Historical Sketches of the Foreign Missions of the Seventh-day Adventists


Sermon—Parable of the Fig-Tree

“A certain man had a fig-tree planted in his vineyard; and he came and sought fruit thereon, and found none. Then said he unto the dresser of his vineyard, Behold, these three years I come seeking fruit on this fig-tree, and find none: cut it down; why cumbereth it the ground? And he answering said unto him, Lord, let it alone this year also, till I shall dig about it, and dung it; and if it bear fruit, well; and if not, then after that thou shalt cut it down.” Luke 13:6-9. HS 180.2

The Jewish nation was represented as the fig-tree which God had planted in his vineyard. This people he had taken unto himself as his own. They had been greatly favored with temporal and spiritual blessings, and he looked to them to bring forth the fruits of righteousness. Year after year he had come to them hoping to find fruit, but had found none. He had been long forbearing. Justice had urged, “Cut it down; why cumbereth it the ground?” But mercy pleaded for still another trial. The Dresser of the vineyard will put forth yet one more effort to save the fruitless tree. The Son of God will come in person to plead with the chosen people. He will take upon himself humanity, and set before them the example of his own life. If this fails to bring them to repentance, it is their last trial. “After that thou shalt cut it down.” In the terrible destruction which came upon the Jewish nation we read the fate of the unfruitful tree. HS 180.3

Under the symbol of the fig-tree, Christ represents, not the Jews only, but all who have neglected to improve the gifts of Heaven. He has bestowed upon us greater blessings than were granted to his ancient people, and he claims of us fruit corresponding to the gifts bestowed. What is this fruit? It is a pure and holy character; godliness, self-denial for others’ good, meekness and lowliness of heart. Jesus claims penitence, faith, and obedience. He came to leave for men a perfect model of character. He was obedient to all the requirements of his Father. If we follow him, we shall in our life carry out the precepts of God's holy law. HS 180.4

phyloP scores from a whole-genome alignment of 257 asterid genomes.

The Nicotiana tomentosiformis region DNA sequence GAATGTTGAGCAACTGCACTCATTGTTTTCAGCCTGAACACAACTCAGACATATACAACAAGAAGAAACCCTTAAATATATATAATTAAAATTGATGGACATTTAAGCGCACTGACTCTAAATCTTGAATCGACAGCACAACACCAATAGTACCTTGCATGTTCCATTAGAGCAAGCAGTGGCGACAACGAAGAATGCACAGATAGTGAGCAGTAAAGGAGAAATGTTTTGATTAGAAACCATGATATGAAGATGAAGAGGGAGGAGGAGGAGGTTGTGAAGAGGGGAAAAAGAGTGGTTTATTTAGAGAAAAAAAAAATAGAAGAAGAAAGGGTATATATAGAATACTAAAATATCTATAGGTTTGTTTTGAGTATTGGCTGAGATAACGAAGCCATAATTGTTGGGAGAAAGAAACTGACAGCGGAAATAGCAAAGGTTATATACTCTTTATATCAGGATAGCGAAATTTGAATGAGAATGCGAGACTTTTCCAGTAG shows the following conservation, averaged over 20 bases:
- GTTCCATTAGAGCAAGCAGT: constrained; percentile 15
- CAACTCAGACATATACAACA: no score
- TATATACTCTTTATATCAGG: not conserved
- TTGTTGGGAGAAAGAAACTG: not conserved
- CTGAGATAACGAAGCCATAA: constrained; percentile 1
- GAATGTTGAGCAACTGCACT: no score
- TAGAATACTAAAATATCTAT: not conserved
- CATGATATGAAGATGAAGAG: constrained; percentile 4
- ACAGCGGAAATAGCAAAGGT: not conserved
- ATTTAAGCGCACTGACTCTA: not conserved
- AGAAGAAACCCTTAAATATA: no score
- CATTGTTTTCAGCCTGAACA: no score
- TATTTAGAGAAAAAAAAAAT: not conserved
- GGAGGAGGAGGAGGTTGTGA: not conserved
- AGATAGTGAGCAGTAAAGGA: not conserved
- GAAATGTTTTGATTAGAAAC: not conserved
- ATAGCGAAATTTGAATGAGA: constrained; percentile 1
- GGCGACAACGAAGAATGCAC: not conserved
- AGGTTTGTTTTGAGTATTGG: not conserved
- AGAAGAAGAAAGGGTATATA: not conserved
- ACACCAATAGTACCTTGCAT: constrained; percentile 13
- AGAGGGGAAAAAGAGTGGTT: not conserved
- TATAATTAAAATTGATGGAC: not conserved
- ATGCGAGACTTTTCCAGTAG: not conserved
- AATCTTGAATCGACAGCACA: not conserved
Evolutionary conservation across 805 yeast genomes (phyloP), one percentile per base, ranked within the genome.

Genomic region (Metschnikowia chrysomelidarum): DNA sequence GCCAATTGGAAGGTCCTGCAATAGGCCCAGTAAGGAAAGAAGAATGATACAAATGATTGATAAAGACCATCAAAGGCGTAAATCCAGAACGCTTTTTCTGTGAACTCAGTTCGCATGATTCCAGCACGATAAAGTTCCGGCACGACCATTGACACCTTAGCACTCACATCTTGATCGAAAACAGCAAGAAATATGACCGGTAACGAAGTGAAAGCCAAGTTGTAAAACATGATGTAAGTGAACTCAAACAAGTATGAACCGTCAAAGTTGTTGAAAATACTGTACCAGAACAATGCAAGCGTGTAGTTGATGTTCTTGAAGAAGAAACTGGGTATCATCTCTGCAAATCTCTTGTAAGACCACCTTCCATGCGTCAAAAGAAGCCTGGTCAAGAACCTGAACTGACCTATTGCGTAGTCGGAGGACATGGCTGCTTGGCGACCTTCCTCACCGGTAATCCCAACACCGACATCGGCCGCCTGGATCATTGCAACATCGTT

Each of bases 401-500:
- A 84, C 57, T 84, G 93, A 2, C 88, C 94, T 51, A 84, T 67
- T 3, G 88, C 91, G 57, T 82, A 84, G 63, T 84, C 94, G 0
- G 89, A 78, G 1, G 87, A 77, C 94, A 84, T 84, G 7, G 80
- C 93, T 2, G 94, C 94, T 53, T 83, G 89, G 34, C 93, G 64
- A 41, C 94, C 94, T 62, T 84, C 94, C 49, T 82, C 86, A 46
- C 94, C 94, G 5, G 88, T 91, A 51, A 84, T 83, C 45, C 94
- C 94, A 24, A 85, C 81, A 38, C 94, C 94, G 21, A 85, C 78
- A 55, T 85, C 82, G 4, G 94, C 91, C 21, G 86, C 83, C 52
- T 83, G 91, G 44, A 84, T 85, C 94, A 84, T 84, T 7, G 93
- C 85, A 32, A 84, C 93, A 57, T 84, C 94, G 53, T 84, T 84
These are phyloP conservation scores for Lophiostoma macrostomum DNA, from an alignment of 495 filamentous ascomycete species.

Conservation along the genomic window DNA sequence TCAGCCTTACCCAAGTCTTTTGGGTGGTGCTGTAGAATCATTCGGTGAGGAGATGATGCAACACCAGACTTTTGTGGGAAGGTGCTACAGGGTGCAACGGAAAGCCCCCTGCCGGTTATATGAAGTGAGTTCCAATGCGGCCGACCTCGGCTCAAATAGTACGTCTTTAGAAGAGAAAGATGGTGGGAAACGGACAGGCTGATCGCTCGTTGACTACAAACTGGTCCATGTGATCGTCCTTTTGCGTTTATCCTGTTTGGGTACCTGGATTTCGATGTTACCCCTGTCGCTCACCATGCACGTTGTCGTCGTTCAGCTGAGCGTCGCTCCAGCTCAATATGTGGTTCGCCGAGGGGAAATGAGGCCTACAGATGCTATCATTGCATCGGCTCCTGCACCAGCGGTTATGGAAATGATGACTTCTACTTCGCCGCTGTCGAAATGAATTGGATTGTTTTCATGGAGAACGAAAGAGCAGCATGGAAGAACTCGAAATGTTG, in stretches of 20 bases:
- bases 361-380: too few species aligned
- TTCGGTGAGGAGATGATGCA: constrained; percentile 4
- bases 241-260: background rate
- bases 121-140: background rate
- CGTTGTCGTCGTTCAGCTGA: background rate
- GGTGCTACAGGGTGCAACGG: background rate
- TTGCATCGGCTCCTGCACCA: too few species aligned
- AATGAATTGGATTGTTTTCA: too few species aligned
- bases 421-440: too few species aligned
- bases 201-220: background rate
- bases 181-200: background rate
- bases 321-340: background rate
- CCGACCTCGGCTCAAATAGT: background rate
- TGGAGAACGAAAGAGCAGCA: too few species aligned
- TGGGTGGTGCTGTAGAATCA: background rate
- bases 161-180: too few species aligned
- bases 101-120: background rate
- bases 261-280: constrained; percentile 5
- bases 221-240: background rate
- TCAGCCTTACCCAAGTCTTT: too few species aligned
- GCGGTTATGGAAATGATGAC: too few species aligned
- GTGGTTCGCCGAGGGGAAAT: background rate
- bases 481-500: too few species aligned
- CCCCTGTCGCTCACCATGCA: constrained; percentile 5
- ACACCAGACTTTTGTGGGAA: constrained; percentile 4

Dear brethren, He who has given you talents, has by these sacred trusts made you capable of bearing precious fruit to his glory. Through Christ, God has opened heaven before you, and all needful grace is brought within your reach. The Saviour died that by his grace you might become partakers of the divine nature. He expects you to bear fruit. With what interest has he watched and waited for some returns for his great sacrifice. HS 180.5

Consider, I pray you, the solemn lesson of this parable. The dresser of the vineyard pleads for a respite for the doomed fig-tree; but if it still bear no fruit, he himself declares, “After that thou shalt cut it down.” May not this be the position of some now before me? May they not be even now receiving the last trial? The divine illumination, the example of perfect goodness, are granted us. From time to time, new opportunities, new lessons, are given. And what will be the result? If we are careless and neglectful, we know not how soon the word may be spoken of us, “Cut it down; why cumbereth it the ground?” HS 180.6

How many years have we been in the Lord's garden? and what profit have we brought to the Master? How are we meeting the inspecting eye of God? Are we increasing in reverence, love, humility, confidence in God? Do we cherish gratitude for all his mercies? Are we seeking to bless those around us? Do we manifest the spirit of Jesus in our families? Are we teaching his word to our children, and making known to them the wonderful works of God? The Christian must represent Jesus by both being good and doing good. Then there will be a fragrance about the life, a loveliness of character, which will reveal the fact that he is a child of God, an heir of heaven. HS 181.1